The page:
A Golfer's Instinct

It never ceases to amaze me how important instinct is in any golfer's swing - that instinct to position their body or the club in such a manner as to give any shot the best possible chance of finishing at the target. Good golf instincts are the result of years playing the game, but also to a lesser degree, a player's innate talent.

In order to test and better understand this instinct I came up with an idea - I would change my normal grip to 90 degrees open and then 90 degrees closed as shown below and test my ability to adjust to the vastly different clubface angles - yet still attempt to get the ball to the target.

Now, as you might imagine, with an approximate 180 degrees difference between the face angle for these two shots I didn't get up and hit it beautifully straight away, but I was amazed that it only took 2-3 swings with each to adjust and get the ball to fly pretty much toward the target.

The image below shows the drastic difference that was required at impact in order to produce an acceptable result for each option. (The "weak" grip option is on the left while the "strong" grip option is on the right) It's also important to understand that the difference you're looking at is not from grip alone, quite the contrary. It is primarily my instinct to get the ball to the target that leads to the changes.

The TrackMan data shows how much the change in face angle altered both the shape of the swing and my impact alignments. There was more than a 10 degree difference between my clubpath with each swing and the swing plane (VSP) with each swing - both numbers that golfers tend to be very consistent with.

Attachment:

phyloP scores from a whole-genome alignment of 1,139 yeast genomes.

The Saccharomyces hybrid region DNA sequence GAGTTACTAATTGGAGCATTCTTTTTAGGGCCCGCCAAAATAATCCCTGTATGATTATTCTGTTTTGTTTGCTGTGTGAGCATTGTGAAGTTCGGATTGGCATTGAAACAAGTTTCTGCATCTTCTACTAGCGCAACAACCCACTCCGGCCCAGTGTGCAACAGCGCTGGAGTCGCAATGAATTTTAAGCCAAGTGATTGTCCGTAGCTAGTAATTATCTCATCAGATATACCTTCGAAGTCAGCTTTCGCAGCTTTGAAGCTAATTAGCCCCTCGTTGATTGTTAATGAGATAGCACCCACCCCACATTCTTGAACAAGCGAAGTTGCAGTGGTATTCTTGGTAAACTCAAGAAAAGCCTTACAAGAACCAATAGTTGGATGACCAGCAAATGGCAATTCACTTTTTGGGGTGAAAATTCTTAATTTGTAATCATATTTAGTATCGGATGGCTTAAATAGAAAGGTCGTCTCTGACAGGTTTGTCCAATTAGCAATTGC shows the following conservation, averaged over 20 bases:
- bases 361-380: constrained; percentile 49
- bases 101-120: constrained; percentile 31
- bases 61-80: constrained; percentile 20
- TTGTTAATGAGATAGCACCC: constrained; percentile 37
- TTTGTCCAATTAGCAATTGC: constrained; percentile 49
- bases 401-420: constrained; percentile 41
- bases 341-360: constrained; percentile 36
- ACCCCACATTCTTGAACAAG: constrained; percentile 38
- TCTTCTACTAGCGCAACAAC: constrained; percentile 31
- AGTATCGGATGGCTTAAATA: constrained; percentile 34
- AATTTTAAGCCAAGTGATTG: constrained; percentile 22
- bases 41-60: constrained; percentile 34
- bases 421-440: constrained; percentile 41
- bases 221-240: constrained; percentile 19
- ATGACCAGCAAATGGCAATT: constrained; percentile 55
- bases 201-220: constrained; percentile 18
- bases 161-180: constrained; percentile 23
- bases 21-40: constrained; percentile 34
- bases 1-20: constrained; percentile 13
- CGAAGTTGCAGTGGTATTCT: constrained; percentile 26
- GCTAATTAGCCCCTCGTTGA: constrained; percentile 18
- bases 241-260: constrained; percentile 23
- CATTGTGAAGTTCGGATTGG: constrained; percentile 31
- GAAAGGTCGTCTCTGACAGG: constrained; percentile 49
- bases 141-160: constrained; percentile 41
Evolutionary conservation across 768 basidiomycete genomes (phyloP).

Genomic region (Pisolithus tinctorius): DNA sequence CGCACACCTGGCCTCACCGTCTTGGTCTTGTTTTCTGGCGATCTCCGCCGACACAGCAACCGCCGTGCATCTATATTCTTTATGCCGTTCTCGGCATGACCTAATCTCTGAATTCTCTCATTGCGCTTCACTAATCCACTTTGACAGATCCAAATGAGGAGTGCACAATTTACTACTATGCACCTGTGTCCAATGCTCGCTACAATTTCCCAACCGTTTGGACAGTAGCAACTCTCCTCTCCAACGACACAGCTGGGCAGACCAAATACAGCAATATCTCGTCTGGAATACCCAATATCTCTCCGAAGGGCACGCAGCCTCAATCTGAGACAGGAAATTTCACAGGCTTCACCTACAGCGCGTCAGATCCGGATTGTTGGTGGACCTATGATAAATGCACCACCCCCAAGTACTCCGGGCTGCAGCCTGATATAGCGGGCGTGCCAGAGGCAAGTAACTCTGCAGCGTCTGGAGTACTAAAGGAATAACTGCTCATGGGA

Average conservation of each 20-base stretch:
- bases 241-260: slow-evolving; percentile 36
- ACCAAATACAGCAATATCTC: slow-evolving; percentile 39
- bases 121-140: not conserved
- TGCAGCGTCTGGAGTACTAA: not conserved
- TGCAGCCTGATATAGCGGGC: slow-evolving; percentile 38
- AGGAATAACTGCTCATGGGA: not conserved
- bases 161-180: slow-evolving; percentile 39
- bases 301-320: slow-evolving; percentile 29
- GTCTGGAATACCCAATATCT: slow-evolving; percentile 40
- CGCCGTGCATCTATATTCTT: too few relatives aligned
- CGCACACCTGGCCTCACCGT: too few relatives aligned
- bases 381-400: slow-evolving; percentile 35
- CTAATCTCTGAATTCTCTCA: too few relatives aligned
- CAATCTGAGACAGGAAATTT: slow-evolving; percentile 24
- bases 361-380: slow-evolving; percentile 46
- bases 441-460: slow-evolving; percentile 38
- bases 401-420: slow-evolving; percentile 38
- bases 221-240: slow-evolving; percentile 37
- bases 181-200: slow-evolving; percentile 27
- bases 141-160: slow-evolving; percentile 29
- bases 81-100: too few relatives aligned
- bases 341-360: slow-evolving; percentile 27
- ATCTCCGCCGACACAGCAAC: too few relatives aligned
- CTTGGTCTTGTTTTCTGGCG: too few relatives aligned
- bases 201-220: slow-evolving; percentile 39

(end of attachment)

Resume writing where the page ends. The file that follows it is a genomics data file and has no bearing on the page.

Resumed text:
What can you take away from this test:

  • A golfer's primary instinct is to have the ball finish at the target. This instinct might cause them to swing and respond in unusual ways, but they are doing all they can to generate a successful outcome
  • Face angle can greatly influence the appearance and effectiveness of any golf swing
  • An open face throughout the swing will often encourage an out-to-in clubpath, while a closed face throughout the swing will often encourage an in-to-out clubpath
  • An open face will often promote a lower swing plane while a closed face will often elevate the swing plane through impact
  • Practicing unusual techniques and methods that are well outside your comfort zone will actually improve your instincts to make the ball go to the target and ultimately make you a better golfer

The next time you go out to practice, work towards bettering your golf instinct. As Chris Como once said:

 Repeatability does not necessarily come from just trying to be more repeatable. Learn to solve similar 'problems' in a variety of ways...

Think, and practice, a little outside of your box.

The Wedge Project and a New Look!

I am very excited to announce the release of The Wedge Project. It has been a long time in the making and I have learned so much more than I ever thought I would when I departed on a simple research project almost four years ago. That idea, to learn more about that low launching, high spin pitch or chip shots that golfers would sometimes hit, has opened my eyes to what I now view as the "missing link" to short game instruction.

wedgeproject

Thank you all so much for your patience as you have waited for me to get this "project" out to you. I am pleased with the product and know that everyone will benefit from the information presented. If you like/enjoy/appreciate what you see could I ask that you please share with your friends how they too might be able to purchase the video - unless of course you don't want them pitching/chipping any better. 

Thank you for your support and readership and I am grateful for anything you could do to help get the word out. Please share your thoughts here and on Twitter using #wedgeproject

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Also, I hope you enjoy the new look of Andrew Rice Golf. We would love to hear your comments, both positive and constructive. If there is anything wrong or missing please shoot me a note and I'll work to get it taken care of ASAP.

Thanks again for everything - without you this site would not be possible.